White: What they’re talking about is simply more people taking high-speed rail than currently take rails back and forth on the East Coast. You’re talking about every man, woman and child in California taking high-speed rail twice a year. When you haven’t built something, you can claim anything you want for it, and that’s what they do. There’s absolutely no evidence.
In almost every case I know of, their projections [of ridership] have been far higher than the number of people who actually switch over. So I’m just very skeptical, and I think everyone should be skeptical when a project is going to cost this much. And the cost is constantly rising.
Patch: Is there any form of public transit in California that you feel could be successful?
White: If you want to get people out of cars, if you want to lower the carbon footprint, what you have to do is concentrate on most of the trips taken in California. Most are not between San Francisco and Los Angeles. Most are quite local. Anybody who’s lived in Los Angeles or lived in the Bay Area realizes we have some of the worst mass transit in the country. We should be working on local things that get people out of cars and make a far greater difference. This is more difficult to do. It’s also far less expensive. It’s also far less glamorous.
Patch: Historically speaking, what accounts for the East Coast having such a successful rail infrastructure, while the West Coast is lacking?
White: First, there’s a higher population density. There’s a strong correlation between the success of the high-speed rail and the population density.
The other one you have to go to quite specific historical developments. Los Angeles, for example, for awhile did have light rail within Los Angeles. But Henry Huntington’s lines were badly maintained, dangerous, angered many citizens and were very corrupt.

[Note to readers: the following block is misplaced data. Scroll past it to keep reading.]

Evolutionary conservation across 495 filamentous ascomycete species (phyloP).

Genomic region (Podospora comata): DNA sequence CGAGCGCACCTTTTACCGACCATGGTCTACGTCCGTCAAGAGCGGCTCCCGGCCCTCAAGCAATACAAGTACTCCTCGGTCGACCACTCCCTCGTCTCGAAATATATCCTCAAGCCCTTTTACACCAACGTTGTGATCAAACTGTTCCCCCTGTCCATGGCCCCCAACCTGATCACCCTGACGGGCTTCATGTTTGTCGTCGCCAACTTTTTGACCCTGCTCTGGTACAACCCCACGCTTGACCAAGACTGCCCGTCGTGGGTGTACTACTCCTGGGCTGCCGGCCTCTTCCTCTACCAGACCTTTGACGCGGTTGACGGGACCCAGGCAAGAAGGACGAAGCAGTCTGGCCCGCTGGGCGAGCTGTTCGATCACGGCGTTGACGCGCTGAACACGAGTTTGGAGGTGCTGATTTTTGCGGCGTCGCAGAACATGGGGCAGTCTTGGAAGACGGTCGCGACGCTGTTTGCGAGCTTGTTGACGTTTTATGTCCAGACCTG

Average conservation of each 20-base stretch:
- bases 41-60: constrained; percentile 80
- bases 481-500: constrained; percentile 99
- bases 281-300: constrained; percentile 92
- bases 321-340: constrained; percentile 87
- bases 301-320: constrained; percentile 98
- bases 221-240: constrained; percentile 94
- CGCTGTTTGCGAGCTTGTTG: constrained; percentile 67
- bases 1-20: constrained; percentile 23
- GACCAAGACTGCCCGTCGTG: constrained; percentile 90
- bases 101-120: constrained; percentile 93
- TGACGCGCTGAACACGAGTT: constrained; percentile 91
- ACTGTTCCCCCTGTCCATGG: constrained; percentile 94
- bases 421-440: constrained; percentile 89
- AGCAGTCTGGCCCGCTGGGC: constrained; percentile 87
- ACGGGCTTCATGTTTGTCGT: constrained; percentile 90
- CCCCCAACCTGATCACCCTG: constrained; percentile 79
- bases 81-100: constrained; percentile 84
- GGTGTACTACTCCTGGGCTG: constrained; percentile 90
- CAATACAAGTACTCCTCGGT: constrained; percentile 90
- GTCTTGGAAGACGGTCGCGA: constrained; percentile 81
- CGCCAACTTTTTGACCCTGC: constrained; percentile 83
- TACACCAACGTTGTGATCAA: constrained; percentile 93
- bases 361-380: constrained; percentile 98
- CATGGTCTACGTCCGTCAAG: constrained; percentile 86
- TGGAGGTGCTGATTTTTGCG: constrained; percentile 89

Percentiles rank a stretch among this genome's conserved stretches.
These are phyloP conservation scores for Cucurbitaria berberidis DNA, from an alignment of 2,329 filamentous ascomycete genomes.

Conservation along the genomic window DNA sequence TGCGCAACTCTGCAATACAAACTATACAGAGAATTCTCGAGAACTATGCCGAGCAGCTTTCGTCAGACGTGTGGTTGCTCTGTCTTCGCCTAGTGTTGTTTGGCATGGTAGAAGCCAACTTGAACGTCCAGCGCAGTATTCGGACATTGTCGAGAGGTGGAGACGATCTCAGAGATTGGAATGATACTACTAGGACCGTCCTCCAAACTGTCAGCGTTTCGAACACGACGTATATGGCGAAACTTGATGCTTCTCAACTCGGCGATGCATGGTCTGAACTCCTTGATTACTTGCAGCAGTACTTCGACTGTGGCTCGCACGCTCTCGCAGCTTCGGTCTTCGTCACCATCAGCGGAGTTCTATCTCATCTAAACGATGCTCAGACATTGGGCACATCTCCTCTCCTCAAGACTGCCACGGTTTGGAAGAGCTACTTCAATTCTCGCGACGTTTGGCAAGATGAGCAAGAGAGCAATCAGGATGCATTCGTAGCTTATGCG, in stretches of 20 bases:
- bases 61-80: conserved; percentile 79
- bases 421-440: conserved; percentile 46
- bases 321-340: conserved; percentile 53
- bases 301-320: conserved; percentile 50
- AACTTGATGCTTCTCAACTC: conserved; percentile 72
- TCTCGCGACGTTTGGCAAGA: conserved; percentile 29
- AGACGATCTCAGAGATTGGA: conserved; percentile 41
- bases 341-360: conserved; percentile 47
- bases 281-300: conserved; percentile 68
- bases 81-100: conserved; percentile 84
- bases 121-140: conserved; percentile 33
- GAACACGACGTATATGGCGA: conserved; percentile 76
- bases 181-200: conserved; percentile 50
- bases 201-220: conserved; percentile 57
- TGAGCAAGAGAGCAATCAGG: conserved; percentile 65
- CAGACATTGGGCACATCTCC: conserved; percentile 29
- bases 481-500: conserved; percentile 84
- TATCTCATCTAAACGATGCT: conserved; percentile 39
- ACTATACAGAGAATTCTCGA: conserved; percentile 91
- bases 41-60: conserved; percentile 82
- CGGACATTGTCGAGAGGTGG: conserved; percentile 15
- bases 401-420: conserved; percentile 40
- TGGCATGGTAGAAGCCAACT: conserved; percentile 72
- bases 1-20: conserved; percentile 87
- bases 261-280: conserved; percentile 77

What you need is a public system where people will have confidence that it works all of the time. The places I’ve lived where they have good mass transit, you shouldn’t even have to look at a schedule; they just come. So you both need the density and a system which is reliably run. The private systems that have existed in Los Angeles and even San Francisco were not reliably run.
Patch: Unlike other countries, the U.S. doesn’t have much of an infrastructure for high-speed rail. So I’ve heard many cite it as an example of what we could be capable of.
White: Part of it is political. I’m a Democrat, but it’s no surprise to me that these things are located in places where Democrats hope to gain votes. But, in fact, as an economic stimulus measure, this is not doing anybody any good. And many of the jobs will be overseas. The reason the Japanese and the Chinese and the French are so interested is they’re going to build the trains. We’re not.
Patch: Especially in places such as Gilroy, where the train will make a stop, I’ve heard the argument made that local jobs will be created and more of a downtown area will be formed.